Melvyn Douglas (1901-1981)
Melvyn Douglas was an Oscar, Emmy, and Tony award–winning actor, whose film career began during the rush for "talkie" performers in the early 1930s. Born in Georgia, Douglas first experienced the spotlight when his parents entered him in baby shows throughout the state.
Melvyn Douglas was born Melvyn Edouard Hesselberg on April 5, 1901, in Macon. His father, Edouard Hesselberg,
After leaving the service in 1919, Douglas joined Shakespearean actor William Owen's acting school in Chicago, Illinois, as a scholarship student. Under Owen's guidance Douglas performed in The Merchant of Venice, Romeo and Juliet, and As You Like It. In 1925 he joined Jessie Bonstelle's theater company in Detroit, Michigan, and at Bonstelle's request changed his name from Hesselberg to Douglas, his maternal grandmother's maiden name. In Detroit Douglas married his first wife, Rosalind Hightower. The couple had a son, Gregory, but divorced soon after. In 1931, while performing in Tonight or Never with David Belasco's theater company, he married his second wife, Helen Gahagan; their marriage lasted forty-nine years and produced two children. That same year Samuel Goldwyn signed Douglas to a contract to perform in the film version of Tonight or Never with Gloria Swanson.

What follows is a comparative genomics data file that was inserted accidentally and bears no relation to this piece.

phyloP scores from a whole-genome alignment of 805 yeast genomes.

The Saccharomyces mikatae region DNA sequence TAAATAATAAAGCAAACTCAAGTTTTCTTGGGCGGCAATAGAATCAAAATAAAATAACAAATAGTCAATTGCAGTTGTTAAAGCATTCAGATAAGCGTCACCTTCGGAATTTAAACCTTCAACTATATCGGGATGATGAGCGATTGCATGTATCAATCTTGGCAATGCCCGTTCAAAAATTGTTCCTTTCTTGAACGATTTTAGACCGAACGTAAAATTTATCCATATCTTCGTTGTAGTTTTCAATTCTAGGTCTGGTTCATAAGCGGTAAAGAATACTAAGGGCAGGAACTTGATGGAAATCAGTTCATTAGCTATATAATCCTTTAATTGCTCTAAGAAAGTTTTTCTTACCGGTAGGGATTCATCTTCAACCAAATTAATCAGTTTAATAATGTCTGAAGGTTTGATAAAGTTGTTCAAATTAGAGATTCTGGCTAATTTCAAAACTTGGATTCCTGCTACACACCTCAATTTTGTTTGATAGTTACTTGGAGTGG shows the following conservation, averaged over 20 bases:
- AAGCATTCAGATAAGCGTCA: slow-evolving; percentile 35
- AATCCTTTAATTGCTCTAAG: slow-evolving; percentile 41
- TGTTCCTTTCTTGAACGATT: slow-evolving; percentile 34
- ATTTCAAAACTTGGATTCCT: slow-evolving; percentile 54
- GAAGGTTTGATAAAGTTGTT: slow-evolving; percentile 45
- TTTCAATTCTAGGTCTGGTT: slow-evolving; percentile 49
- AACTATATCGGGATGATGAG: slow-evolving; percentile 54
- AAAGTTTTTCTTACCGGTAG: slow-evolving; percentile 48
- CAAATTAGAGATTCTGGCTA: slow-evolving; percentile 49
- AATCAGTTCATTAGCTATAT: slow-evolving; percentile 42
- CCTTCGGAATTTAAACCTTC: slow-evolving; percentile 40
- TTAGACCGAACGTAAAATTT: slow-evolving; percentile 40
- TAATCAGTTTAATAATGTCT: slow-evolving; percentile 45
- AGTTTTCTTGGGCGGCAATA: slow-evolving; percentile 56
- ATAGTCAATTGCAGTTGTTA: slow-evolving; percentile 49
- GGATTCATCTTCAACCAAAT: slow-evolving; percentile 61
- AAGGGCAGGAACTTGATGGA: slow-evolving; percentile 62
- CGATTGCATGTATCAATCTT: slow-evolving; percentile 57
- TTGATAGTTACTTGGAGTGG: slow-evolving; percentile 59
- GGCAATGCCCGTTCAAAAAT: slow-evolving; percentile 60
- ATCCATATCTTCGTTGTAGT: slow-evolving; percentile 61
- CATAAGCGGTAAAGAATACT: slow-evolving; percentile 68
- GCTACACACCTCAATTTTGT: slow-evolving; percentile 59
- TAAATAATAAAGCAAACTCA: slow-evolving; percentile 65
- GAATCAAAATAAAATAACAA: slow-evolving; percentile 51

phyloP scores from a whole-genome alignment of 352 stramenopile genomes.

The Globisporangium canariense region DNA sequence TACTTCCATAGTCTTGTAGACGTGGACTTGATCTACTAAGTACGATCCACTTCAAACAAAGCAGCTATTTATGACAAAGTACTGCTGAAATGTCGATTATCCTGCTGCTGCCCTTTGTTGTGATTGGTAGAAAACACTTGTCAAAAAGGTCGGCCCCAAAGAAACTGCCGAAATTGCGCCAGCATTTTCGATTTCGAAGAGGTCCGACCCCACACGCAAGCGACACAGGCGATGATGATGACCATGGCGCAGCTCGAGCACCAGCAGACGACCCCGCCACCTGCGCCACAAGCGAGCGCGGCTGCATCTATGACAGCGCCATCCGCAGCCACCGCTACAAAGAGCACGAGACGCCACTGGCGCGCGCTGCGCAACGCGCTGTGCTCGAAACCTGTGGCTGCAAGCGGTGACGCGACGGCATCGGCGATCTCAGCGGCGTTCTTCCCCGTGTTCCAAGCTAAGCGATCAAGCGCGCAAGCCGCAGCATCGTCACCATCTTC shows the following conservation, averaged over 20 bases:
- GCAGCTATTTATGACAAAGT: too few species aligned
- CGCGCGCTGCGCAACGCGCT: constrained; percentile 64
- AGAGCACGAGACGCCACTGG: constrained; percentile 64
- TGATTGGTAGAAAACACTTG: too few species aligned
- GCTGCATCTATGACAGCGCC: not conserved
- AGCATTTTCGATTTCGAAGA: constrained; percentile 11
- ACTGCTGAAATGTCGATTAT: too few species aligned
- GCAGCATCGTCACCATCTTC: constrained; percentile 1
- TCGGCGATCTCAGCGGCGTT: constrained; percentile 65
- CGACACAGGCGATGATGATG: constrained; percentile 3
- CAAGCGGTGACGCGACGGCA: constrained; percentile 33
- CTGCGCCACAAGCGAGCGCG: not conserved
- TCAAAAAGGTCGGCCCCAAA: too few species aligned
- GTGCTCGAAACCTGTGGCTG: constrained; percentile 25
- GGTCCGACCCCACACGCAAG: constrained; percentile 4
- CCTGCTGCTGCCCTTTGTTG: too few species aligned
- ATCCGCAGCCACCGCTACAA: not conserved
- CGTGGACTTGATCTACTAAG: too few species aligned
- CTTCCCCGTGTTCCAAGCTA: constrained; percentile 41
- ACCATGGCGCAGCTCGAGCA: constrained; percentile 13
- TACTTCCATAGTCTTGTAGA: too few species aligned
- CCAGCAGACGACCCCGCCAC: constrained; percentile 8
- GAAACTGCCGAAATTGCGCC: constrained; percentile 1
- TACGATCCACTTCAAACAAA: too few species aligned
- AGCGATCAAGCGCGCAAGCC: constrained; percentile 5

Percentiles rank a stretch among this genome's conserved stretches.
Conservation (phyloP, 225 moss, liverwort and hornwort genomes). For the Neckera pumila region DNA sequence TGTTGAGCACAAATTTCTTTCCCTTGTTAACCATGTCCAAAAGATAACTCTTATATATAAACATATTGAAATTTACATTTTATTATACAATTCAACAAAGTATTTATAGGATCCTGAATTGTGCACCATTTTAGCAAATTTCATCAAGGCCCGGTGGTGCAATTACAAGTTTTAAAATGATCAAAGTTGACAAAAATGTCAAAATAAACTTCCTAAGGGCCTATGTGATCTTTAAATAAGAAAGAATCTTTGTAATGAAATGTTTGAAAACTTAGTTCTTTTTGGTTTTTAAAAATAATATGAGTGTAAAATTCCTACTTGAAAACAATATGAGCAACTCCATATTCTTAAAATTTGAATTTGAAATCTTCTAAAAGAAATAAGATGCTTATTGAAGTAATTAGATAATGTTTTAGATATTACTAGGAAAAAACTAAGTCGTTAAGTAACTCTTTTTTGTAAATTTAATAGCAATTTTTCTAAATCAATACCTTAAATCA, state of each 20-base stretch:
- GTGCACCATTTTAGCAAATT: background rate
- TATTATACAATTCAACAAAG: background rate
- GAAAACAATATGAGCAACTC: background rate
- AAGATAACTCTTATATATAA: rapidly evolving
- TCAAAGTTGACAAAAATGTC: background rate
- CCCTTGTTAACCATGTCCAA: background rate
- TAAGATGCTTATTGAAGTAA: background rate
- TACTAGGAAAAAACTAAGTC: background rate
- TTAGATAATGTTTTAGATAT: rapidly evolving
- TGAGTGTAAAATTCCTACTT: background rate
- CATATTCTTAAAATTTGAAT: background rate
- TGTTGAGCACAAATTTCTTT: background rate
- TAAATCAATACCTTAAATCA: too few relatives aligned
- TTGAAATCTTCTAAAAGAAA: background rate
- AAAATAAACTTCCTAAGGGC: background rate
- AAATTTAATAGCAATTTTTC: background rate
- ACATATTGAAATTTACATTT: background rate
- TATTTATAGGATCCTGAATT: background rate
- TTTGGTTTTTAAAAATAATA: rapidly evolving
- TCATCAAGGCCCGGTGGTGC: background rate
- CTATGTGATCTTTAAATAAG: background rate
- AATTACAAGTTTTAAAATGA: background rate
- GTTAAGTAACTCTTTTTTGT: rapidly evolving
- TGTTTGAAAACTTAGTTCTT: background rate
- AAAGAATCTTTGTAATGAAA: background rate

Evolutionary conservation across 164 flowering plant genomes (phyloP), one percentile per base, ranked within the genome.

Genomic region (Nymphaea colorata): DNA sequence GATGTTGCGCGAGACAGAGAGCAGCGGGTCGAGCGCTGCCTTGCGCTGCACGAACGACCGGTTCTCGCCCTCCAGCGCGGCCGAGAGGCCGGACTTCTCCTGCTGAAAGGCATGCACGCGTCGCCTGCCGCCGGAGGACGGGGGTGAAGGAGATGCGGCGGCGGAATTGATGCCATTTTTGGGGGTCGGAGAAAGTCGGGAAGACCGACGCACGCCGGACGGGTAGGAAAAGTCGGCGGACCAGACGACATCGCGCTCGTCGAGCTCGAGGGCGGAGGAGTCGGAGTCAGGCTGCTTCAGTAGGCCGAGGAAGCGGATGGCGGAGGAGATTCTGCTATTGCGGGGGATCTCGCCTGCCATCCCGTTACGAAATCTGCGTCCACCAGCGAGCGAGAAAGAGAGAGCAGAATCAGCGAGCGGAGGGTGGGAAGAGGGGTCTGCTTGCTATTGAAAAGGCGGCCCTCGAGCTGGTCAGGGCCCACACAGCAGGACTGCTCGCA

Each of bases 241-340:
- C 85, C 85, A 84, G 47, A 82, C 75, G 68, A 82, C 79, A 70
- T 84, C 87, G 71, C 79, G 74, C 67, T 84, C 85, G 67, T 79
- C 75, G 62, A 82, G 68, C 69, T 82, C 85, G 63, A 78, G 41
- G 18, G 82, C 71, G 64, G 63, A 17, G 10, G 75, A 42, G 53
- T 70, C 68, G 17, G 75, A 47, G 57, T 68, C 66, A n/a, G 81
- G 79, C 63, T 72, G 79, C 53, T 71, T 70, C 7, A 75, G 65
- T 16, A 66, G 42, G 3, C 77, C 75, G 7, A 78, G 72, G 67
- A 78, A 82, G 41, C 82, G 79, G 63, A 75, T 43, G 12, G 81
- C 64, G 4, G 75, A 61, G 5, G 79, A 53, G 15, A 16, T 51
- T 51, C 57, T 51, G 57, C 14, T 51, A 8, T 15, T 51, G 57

Hollywood and the Army
After the Japanese attack on Pearl Harbor in December 1941, Douglas became a strong supporter of entering World War II (1941-45) and was appointed head of the Office of Civilian Defense Arts Council in February 1942. The office organized artists' talents in support of the war effort. In December of that year Douglas enlisted in the army as a senior recruit and in 1943 was assigned to serve in India, where he entertained troops who were opening supply lines to China. While Douglas was in India, Helen was elected to represent California's Fourteenth Congressional District in the U.S. House of Representatives. Douglas was released from the military in 1945 and continued to work in film until 1949. In 1950 his wife ran for a California senate seat but was defeated, amid accusations of her Communist sympathy, by Richard Nixon. Douglas spent the 1950s away from Hollywood, performing on numerous television programs and in the theater, including the role of Henry Drummond in Inherit the Wind.
A Second Prime
Helen Gahagan Douglas, A Full Life (Garden City, N.Y.: Doubleday, 1982).
Melvyn Douglas and Tom Arthur, See You at the Movies: The Autobiography of Melvyn Douglas (Lanham, Md.: University Press of America, 1986).
Donnie Summerlin, University of Georgia Libraries
A project of the Georgia Humanities Council, in partnership with the University of Georgia Press, the University System of Georgia/GALILEO, and the Office of the Governor.